Participatory Research and Development for Sustainable Agriculture and Natural Resource Management: A Sourcebook - Vol. 1

By Julian Gonsalves; Thomas Becker et al. | Go to book overview

Volume Overview
Participatory research and development (PR&D) can be framed as “doing research and development work with people” instead of “doing research and development work for people”.If it is as simple as that, why then are we devoting an entire volume to overview, concept, approach and framework papers? As the papers in this volume point out, participatory approaches to research and development go beyond the traditional understanding of research and development in several key ways. Traditionally, research, extension and adoption of innovations have been understood as a pipeline, where researchers develop innovations, extension workers spread them and farmers adopt or reject them. This mental model of innovation is limited for a number of reasons and many of its limitations are highlighted in different papers of this volume.Participatory approaches, on the other hand, conceptualize farmers and their livelihoods at the center of the innovation process. Farmers have always developed and/or adapted innovations and new innovations need to be rooted in farmers’ natural, social and cultural reality in order to be useful. If research, advisory services and other organizations are to make a useful contribution to this innovation process, they need to relate much better to farmers’ reality than they have in the past. This requires some fundamental changes in the way these organizations and their staff understand their roles and responsibilities, and implies a whole range of conceptual consequences, structural adjustments and organizational changes. To really do research with farmers, it is not enough to learn and apply a few “participatory methods” in the field or to ask farmers for their opinions about a new technology. Unfortunately, most research organizations have been slow to tackle the more fundamental challenges like changing their concepts of what constitutes valid knowledge and how fruitful interaction between local and scientific knowledge systems can be framed.These and other conceptual issues are discussed in the papers of this first volume. You will find that the papers we have selected do not all reach the same conclusions. Different perceptions of PR&D exist and we offer them to you so that you can draw your own conclusions and decide for yourself which understanding is most useful for your work.The papers of this volume, Understanding Participatory Research and Development, are organized in four sections:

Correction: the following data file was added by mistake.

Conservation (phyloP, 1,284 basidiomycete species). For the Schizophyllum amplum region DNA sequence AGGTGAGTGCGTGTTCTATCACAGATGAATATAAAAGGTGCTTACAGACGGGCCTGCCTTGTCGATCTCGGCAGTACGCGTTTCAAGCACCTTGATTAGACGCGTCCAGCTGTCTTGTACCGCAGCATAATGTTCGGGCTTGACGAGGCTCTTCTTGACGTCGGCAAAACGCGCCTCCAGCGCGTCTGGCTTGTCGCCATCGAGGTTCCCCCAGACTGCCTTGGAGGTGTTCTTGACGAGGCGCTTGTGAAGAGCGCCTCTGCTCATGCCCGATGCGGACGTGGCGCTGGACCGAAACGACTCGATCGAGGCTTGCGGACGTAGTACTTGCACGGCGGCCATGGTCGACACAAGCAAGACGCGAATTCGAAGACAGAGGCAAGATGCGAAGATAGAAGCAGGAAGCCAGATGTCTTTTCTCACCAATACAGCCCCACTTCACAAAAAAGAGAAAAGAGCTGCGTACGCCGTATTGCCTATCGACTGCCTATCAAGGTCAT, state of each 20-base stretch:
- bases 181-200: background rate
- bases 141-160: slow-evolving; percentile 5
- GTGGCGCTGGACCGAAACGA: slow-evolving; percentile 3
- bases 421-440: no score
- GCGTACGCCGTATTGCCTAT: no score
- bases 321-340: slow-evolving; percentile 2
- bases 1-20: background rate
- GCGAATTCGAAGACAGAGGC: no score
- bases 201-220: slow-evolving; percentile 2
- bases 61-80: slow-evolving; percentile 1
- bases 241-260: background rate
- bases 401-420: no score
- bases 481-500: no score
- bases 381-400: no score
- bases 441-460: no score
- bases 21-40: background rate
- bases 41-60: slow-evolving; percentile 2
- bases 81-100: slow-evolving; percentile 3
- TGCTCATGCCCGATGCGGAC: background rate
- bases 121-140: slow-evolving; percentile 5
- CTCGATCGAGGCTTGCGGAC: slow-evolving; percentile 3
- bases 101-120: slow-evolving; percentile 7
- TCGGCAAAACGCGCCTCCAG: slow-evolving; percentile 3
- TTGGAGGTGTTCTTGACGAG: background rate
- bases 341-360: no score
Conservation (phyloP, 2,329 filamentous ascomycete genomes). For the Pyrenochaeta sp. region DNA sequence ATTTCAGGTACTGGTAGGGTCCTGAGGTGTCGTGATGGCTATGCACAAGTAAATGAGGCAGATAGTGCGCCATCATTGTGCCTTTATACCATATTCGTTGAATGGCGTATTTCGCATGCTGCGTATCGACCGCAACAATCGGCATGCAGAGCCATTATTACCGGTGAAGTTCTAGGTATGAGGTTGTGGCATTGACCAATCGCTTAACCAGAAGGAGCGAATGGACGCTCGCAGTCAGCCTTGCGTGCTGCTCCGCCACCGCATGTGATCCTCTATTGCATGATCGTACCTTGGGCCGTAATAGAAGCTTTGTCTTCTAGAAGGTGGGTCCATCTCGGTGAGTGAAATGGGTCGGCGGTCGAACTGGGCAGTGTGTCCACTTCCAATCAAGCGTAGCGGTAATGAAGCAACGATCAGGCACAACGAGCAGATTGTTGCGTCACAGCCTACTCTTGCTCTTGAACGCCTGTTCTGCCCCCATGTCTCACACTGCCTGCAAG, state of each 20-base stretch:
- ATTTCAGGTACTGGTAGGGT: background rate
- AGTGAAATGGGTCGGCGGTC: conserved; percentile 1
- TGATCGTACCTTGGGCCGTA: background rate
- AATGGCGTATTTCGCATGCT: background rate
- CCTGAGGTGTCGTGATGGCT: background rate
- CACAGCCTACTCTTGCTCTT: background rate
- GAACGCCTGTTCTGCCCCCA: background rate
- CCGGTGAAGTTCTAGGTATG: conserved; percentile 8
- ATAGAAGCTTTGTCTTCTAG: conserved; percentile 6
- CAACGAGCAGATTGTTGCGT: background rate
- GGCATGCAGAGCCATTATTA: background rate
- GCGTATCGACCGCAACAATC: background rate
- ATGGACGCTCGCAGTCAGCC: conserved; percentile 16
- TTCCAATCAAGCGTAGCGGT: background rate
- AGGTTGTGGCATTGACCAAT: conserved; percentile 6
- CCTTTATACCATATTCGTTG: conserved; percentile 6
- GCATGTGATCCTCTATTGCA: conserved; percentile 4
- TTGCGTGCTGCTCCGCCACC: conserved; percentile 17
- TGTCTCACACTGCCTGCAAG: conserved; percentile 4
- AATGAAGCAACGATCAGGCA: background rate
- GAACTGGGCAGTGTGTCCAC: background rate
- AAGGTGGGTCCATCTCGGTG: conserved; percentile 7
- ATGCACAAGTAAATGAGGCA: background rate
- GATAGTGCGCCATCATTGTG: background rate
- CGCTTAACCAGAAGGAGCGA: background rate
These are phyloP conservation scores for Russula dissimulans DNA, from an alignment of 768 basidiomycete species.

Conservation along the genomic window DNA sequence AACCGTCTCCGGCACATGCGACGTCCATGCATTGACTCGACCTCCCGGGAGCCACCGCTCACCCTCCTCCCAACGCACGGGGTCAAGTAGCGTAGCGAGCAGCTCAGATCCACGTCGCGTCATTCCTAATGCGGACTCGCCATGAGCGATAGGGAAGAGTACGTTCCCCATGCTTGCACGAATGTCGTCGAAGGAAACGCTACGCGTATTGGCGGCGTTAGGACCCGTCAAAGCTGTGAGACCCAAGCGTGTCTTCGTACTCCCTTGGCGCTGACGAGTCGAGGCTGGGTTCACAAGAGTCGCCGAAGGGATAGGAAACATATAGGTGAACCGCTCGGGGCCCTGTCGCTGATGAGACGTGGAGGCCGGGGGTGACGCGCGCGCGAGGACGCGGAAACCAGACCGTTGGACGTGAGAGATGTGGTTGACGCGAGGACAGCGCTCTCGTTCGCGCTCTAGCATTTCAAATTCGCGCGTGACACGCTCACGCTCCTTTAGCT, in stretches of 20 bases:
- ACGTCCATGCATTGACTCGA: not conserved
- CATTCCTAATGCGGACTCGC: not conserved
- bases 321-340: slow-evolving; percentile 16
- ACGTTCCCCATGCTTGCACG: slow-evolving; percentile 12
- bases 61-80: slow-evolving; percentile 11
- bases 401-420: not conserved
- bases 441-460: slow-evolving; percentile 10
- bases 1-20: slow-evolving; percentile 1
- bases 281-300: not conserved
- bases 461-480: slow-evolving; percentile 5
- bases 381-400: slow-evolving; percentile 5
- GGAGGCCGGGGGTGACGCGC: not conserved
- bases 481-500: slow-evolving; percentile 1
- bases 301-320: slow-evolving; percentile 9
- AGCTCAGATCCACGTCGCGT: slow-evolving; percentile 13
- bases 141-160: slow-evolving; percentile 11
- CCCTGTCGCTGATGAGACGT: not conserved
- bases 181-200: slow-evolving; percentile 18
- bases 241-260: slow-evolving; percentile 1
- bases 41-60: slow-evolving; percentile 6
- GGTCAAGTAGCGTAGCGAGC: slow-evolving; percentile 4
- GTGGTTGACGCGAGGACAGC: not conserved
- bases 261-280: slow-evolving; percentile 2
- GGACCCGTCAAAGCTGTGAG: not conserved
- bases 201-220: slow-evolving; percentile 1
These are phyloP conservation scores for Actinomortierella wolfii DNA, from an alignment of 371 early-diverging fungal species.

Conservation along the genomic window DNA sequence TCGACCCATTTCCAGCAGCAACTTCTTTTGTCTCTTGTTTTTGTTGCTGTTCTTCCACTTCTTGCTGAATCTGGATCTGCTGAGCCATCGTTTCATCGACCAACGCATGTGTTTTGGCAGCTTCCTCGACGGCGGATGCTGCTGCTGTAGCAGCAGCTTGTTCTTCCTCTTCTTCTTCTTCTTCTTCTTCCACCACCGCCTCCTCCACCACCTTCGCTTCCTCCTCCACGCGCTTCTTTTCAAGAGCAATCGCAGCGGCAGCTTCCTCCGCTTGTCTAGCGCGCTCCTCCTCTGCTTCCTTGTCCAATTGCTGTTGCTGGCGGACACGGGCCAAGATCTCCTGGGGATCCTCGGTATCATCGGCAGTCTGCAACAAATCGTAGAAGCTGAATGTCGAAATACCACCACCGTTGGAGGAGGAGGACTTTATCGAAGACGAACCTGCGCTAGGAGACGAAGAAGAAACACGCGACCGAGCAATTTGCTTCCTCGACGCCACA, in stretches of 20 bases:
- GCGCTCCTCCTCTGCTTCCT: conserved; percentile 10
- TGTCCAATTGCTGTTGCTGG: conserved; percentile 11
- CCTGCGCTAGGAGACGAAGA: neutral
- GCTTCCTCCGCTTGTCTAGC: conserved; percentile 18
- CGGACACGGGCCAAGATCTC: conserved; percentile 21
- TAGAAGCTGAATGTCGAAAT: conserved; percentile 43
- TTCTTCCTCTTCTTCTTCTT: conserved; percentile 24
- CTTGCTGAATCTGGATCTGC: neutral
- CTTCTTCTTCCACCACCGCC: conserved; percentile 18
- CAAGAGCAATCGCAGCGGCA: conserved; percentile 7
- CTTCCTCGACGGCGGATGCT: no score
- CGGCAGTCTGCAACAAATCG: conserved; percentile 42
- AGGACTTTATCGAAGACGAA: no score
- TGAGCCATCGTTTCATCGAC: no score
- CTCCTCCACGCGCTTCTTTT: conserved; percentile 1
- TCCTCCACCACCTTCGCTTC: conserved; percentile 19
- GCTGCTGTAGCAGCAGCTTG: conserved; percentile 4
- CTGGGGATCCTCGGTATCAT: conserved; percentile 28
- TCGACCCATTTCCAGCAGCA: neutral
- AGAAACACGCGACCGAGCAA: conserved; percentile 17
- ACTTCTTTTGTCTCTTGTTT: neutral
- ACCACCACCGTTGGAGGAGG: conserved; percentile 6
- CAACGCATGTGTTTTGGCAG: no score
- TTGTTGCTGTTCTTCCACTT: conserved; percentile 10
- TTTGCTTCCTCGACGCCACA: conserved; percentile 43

❑ Typologies and Concepts
❑ Approaches
❑ Participatory Technology Development
❑ Participatory Natural Resource Management

We hope you will find our selection thought-provoking and helpful for further developing your own understanding of participatory research and development.

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